Sadiq Khan has refused permission for the construction of the MSG Sphere, a proposed 21,500-capacity venue for music and entertainment.
The plans have been widely opposed, with Newham Council, AEG Europe – which runs the o2 Arena – and residents all against the scheme.
Some of those who lived nearby threatened to move out of the area if the plans came to fruition.
It was approved by the London Legacy Development Corporation’s planning committee last year but had to be green-lit by Mr Khan.
Announcing his decision to refuse, a spokesperson for Mr Khan said: “London is open to investment from around the world and Sadiq wants to see more world-class, ambitious, innovative entertainment venues in our city.
“But as part of looking at the planning application for the MSG Sphere, the mayor has seen independent evidence that shows the current proposals would result in an unacceptable negative impact on local residents.”
Issues surrounding the “uncertainty of impact and the scale of objections” contributed to the decision, they added, with many complaints relating to light intrusion from the large structure.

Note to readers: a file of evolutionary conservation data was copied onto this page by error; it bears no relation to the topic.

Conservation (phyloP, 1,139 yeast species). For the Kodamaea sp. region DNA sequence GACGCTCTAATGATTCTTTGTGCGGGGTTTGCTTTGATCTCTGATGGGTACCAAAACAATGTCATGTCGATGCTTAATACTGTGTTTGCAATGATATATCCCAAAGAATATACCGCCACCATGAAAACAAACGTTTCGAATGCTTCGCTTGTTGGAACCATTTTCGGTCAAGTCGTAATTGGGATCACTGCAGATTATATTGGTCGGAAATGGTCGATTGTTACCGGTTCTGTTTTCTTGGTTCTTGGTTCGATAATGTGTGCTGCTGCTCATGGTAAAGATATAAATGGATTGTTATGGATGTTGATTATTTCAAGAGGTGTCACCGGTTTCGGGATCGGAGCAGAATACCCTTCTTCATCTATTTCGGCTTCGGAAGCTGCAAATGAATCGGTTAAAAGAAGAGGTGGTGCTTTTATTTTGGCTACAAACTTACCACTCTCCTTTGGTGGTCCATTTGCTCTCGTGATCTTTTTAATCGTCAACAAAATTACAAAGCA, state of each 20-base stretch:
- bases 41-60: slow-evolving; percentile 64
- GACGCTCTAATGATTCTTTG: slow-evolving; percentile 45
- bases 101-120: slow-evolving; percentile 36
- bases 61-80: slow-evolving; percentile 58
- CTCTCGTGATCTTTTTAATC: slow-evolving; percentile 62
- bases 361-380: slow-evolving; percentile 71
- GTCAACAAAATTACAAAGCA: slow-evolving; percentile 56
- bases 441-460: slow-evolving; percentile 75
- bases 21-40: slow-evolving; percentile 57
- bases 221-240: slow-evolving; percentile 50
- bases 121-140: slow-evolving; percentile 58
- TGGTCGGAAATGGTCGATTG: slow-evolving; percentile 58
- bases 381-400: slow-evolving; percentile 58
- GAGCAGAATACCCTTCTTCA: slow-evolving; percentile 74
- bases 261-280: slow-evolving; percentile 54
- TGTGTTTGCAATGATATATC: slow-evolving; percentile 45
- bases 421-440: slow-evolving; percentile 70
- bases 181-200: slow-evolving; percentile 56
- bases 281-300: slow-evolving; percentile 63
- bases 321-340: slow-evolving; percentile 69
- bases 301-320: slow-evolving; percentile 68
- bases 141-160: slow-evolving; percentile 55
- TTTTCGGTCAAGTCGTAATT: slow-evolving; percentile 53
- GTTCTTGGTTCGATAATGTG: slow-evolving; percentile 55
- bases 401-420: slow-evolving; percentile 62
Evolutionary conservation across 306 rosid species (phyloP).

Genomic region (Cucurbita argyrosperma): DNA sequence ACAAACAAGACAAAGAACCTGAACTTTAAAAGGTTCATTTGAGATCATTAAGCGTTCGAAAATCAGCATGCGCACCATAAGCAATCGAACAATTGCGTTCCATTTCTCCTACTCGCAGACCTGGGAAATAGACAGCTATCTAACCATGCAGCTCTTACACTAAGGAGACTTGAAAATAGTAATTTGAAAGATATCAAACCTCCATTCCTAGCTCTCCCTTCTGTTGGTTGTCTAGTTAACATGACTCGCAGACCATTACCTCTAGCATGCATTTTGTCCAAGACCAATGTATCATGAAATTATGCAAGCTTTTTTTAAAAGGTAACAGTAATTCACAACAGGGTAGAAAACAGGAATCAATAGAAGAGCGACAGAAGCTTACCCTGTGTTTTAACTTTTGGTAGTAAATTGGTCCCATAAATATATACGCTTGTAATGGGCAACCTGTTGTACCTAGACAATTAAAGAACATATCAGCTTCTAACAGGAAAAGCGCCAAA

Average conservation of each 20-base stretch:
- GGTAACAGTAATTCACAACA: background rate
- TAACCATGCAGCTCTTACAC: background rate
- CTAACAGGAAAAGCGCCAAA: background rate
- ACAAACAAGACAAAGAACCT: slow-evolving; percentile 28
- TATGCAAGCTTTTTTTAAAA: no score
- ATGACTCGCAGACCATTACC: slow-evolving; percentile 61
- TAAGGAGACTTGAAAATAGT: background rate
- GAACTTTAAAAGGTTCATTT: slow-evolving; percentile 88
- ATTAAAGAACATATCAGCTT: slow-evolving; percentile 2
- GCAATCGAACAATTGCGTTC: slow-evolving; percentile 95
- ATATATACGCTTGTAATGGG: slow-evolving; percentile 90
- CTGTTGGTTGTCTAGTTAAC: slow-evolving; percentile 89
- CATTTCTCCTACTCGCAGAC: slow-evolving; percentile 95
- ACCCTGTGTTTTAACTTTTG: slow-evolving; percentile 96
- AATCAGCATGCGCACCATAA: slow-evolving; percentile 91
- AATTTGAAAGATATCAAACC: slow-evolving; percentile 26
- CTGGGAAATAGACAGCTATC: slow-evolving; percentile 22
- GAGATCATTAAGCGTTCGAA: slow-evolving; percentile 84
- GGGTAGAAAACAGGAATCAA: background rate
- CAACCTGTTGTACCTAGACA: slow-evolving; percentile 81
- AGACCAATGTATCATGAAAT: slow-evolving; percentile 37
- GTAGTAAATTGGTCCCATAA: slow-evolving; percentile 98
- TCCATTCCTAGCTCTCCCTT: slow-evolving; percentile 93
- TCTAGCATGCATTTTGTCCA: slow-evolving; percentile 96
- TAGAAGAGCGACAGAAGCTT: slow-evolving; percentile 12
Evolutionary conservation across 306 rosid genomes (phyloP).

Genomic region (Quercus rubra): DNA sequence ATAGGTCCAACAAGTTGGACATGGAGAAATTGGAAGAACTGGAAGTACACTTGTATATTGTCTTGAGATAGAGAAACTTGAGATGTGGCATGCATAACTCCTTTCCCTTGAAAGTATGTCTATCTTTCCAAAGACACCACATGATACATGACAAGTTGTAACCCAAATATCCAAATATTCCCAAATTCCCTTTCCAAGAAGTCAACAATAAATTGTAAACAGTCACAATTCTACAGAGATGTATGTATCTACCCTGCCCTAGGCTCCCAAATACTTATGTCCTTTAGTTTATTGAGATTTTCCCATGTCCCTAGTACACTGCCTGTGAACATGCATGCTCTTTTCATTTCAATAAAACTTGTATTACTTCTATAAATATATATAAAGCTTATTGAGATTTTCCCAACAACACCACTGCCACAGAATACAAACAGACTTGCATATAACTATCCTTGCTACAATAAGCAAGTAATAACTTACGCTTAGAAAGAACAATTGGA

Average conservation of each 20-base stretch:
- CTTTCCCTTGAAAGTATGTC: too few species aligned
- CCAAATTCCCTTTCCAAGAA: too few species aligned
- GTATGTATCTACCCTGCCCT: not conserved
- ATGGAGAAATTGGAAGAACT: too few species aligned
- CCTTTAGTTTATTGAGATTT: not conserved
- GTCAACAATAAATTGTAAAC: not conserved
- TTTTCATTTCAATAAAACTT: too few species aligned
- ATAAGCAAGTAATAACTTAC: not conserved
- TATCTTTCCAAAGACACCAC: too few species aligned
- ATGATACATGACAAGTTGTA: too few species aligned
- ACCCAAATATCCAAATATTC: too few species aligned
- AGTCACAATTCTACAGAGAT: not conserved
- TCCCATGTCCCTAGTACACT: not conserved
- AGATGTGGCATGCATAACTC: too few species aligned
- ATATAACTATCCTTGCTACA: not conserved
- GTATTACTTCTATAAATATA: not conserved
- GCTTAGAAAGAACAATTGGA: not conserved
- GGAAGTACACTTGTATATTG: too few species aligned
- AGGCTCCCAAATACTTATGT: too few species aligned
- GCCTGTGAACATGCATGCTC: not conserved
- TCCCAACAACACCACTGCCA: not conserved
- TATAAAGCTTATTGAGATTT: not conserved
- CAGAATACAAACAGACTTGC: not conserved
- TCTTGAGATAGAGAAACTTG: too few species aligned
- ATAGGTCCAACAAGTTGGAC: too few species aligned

A spokesperson for Sphere Entertainment hit out at the “disappointing” decision.
It also runs Sphere, a similar venue in Las Vegas which could be seen as part of the backdrop to last weekend’s Las Vegas Grand Prix.
They added: “There are many forward-thinking cities that are eager to bring this technology to their communities.
“We will concentrate on those.”
Sadiq Khan has rejected the plans (Image: (Yui Mok/PA))
Opponents welcomed the news with Newham mayor Rokhsana Fiaz calling it a “victory for the community” in a post on X, formerly Twitter.
Campaign group Stop MSG Sphere tweeted: “Today’s decision is a testament to the power of local residents and grassroots campaigns, and to the value that can come from local politicians supporting them.
“We are proof that David can win over Goliath.”
Mr Khan’s spokesperson said an expert review by WSP found concerns.
It found that “the illuminated sphere, in conjunction with other artificial lighting within the proposed development and how it is operated, would be likely to have significant adverse effects on occupiers of nearby residential premises”.
READ MORE: Truck seen on top of car after town centre crash
The review also identified “unacceptable harm to hundreds of residents”.
This applied to homes in the New Garden Quarter residential development, homes in the Legacy Tower/Stratford Central and student rooms in the Unite student accommodation.
Alistair Wood, executive vice president of real estate and development at AEG Europe, said: “We do not oppose competition in the live entertainment industry, and specifically do not oppose another large music venue in London.
“However, this proposal had fundamental flaws from the beginning. It was the wrong design, in the wrong location, and this was the right call.”